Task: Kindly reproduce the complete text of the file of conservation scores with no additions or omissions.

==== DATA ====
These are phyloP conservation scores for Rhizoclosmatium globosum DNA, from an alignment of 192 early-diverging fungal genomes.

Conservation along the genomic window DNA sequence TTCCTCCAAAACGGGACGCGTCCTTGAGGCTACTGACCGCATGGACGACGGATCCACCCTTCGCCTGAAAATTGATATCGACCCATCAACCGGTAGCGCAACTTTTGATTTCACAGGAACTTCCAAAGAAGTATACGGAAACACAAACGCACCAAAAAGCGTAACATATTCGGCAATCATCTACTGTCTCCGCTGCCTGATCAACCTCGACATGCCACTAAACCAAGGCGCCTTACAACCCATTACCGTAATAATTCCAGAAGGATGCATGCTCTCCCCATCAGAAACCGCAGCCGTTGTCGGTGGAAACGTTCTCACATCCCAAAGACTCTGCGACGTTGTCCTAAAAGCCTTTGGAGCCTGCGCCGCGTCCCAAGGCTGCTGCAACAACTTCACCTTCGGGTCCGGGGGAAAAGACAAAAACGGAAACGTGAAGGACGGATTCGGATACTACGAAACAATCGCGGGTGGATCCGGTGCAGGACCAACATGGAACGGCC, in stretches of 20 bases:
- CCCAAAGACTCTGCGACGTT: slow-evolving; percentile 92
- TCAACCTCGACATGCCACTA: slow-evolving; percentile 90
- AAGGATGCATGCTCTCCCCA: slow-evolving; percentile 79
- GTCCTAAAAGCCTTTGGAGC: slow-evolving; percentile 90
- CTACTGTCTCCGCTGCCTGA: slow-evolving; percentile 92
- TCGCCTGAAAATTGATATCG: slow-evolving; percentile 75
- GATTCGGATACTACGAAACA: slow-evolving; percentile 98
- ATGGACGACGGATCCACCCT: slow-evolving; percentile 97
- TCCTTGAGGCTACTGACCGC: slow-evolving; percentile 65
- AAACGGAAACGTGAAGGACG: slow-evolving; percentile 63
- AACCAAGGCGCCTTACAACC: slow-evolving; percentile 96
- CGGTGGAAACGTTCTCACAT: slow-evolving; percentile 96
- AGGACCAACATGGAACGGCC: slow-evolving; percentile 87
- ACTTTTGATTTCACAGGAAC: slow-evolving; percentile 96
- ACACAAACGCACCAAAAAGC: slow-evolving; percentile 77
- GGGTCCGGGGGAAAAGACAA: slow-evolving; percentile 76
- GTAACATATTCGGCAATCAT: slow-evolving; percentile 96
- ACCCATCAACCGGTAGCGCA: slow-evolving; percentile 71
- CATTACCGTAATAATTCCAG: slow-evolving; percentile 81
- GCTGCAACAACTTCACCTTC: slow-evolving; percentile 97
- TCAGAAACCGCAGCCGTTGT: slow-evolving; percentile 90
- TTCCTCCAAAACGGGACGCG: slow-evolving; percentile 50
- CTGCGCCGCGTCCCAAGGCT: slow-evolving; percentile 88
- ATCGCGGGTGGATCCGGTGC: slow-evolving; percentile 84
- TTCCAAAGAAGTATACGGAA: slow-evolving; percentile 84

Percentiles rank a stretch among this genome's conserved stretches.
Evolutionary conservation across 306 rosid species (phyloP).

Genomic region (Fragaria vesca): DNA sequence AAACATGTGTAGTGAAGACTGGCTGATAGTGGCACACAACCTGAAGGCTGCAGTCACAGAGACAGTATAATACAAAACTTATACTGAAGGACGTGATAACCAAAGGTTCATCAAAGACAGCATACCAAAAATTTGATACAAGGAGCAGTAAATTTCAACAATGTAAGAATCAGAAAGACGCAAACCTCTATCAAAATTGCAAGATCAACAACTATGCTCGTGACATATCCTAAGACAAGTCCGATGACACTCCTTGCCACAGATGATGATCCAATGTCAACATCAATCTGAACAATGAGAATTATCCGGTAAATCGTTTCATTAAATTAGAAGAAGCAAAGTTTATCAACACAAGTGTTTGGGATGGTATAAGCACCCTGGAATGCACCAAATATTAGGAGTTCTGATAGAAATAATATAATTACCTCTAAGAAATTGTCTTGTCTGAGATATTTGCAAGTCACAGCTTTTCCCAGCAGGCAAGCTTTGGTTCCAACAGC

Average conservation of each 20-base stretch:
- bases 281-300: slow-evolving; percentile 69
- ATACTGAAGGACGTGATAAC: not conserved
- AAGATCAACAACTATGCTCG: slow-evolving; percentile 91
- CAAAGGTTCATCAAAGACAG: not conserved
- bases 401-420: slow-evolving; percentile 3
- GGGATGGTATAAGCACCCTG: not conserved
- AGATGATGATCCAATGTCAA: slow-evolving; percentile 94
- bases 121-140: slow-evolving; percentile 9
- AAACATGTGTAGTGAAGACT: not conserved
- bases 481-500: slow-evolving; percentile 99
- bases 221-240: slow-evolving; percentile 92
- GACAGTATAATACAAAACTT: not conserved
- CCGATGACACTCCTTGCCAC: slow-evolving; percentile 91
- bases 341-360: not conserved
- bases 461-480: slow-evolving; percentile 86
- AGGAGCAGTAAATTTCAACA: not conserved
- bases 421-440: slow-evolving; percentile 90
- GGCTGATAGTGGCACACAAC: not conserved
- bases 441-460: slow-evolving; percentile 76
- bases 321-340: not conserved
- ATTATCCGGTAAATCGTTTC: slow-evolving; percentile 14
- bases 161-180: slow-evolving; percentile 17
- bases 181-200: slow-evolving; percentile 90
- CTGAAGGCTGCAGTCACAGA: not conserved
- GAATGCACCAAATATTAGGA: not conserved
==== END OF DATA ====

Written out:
These are phyloP conservation scores for Rhizoclosmatium globosum DNA, from an alignment of 192 early-diverging fungal genomes.

Conservation along the genomic window DNA sequence TTCCTCCAAAACGGGACGCGTCCTTGAGGCTACTGACCGCATGGACGACGGATCCACCCTTCGCCTGAAAATTGATATCGACCCATCAACCGGTAGCGCAACTTTTGATTTCACAGGAACTTCCAAAGAAGTATACGGAAACACAAACGCACCAAAAAGCGTAACATATTCGGCAATCATCTACTGTCTCCGCTGCCTGATCAACCTCGACATGCCACTAAACCAAGGCGCCTTACAACCCATTACCGTAATAATTCCAGAAGGATGCATGCTCTCCCCATCAGAAACCGCAGCCGTTGTCGGTGGAAACGTTCTCACATCCCAAAGACTCTGCGACGTTGTCCTAAAAGCCTTTGGAGCCTGCGCCGCGTCCCAAGGCTGCTGCAACAACTTCACCTTCGGGTCCGGGGGAAAAGACAAAAACGGAAACGTGAAGGACGGATTCGGATACTACGAAACAATCGCGGGTGGATCCGGTGCAGGACCAACATGGAACGGCC, in stretches of 20 bases:
- CCCAAAGACTCTGCGACGTT: slow-evolving; percentile 92
- TCAACCTCGACATGCCACTA: slow-evolving; percentile 90
- AAGGATGCATGCTCTCCCCA: slow-evolving; percentile 79
- GTCCTAAAAGCCTTTGGAGC: slow-evolving; percentile 90
- CTACTGTCTCCGCTGCCTGA: slow-evolving; percentile 92
- TCGCCTGAAAATTGATATCG: slow-evolving; percentile 75
- GATTCGGATACTACGAAACA: slow-evolving; percentile 98
- ATGGACGACGGATCCACCCT: slow-evolving; percentile 97
- TCCTTGAGGCTACTGACCGC: slow-evolving; percentile 65
- AAACGGAAACGTGAAGGACG: slow-evolving; percentile 63
- AACCAAGGCGCCTTACAACC: slow-evolving; percentile 96
- CGGTGGAAACGTTCTCACAT: slow-evolving; percentile 96
- AGGACCAACATGGAACGGCC: slow-evolving; percentile 87
- ACTTTTGATTTCACAGGAAC: slow-evolving; percentile 96
- ACACAAACGCACCAAAAAGC: slow-evolving; percentile 77
- GGGTCCGGGGGAAAAGACAA: slow-evolving; percentile 76
- GTAACATATTCGGCAATCAT: slow-evolving; percentile 96
- ACCCATCAACCGGTAGCGCA: slow-evolving; percentile 71
- CATTACCGTAATAATTCCAG: slow-evolving; percentile 81
- GCTGCAACAACTTCACCTTC: slow-evolving; percentile 97
- TCAGAAACCGCAGCCGTTGT: slow-evolving; percentile 90
- TTCCTCCAAAACGGGACGCG: slow-evolving; percentile 50
- CTGCGCCGCGTCCCAAGGCT: slow-evolving; percentile 88
- ATCGCGGGTGGATCCGGTGC: slow-evolving; percentile 84
- TTCCAAAGAAGTATACGGAA: slow-evolving; percentile 84

Percentiles rank a stretch among this genome's conserved stretches.
Evolutionary conservation across 306 rosid species (phyloP).

Genomic region (Fragaria vesca): DNA sequence AAACATGTGTAGTGAAGACTGGCTGATAGTGGCACACAACCTGAAGGCTGCAGTCACAGAGACAGTATAATACAAAACTTATACTGAAGGACGTGATAACCAAAGGTTCATCAAAGACAGCATACCAAAAATTTGATACAAGGAGCAGTAAATTTCAACAATGTAAGAATCAGAAAGACGCAAACCTCTATCAAAATTGCAAGATCAACAACTATGCTCGTGACATATCCTAAGACAAGTCCGATGACACTCCTTGCCACAGATGATGATCCAATGTCAACATCAATCTGAACAATGAGAATTATCCGGTAAATCGTTTCATTAAATTAGAAGAAGCAAAGTTTATCAACACAAGTGTTTGGGATGGTATAAGCACCCTGGAATGCACCAAATATTAGGAGTTCTGATAGAAATAATATAATTACCTCTAAGAAATTGTCTTGTCTGAGATATTTGCAAGTCACAGCTTTTCCCAGCAGGCAAGCTTTGGTTCCAACAGC

Average conservation of each 20-base stretch:
- bases 281-300: slow-evolving; percentile 69
- ATACTGAAGGACGTGATAAC: not conserved
- AAGATCAACAACTATGCTCG: slow-evolving; percentile 91
- CAAAGGTTCATCAAAGACAG: not conserved
- bases 401-420: slow-evolving; percentile 3
- GGGATGGTATAAGCACCCTG: not conserved
- AGATGATGATCCAATGTCAA: slow-evolving; percentile 94
- bases 121-140: slow-evolving; percentile 9
- AAACATGTGTAGTGAAGACT: not conserved
- bases 481-500: slow-evolving; percentile 99
- bases 221-240: slow-evolving; percentile 92
- GACAGTATAATACAAAACTT: not conserved
- CCGATGACACTCCTTGCCAC: slow-evolving; percentile 91
- bases 341-360: not conserved
- bases 461-480: slow-evolving; percentile 86
- AGGAGCAGTAAATTTCAACA: not conserved
- bases 421-440: slow-evolving; percentile 90
- GGCTGATAGTGGCACACAAC: not conserved
- bases 441-460: slow-evolving; percentile 76
- bases 321-340: not conserved
- ATTATCCGGTAAATCGTTTC: slow-evolving; percentile 14
- bases 161-180: slow-evolving; percentile 17
- bases 181-200: slow-evolving; percentile 90
- CTGAAGGCTGCAGTCACAGA: not conserved
- GAATGCACCAAATATTAGGA: not conserved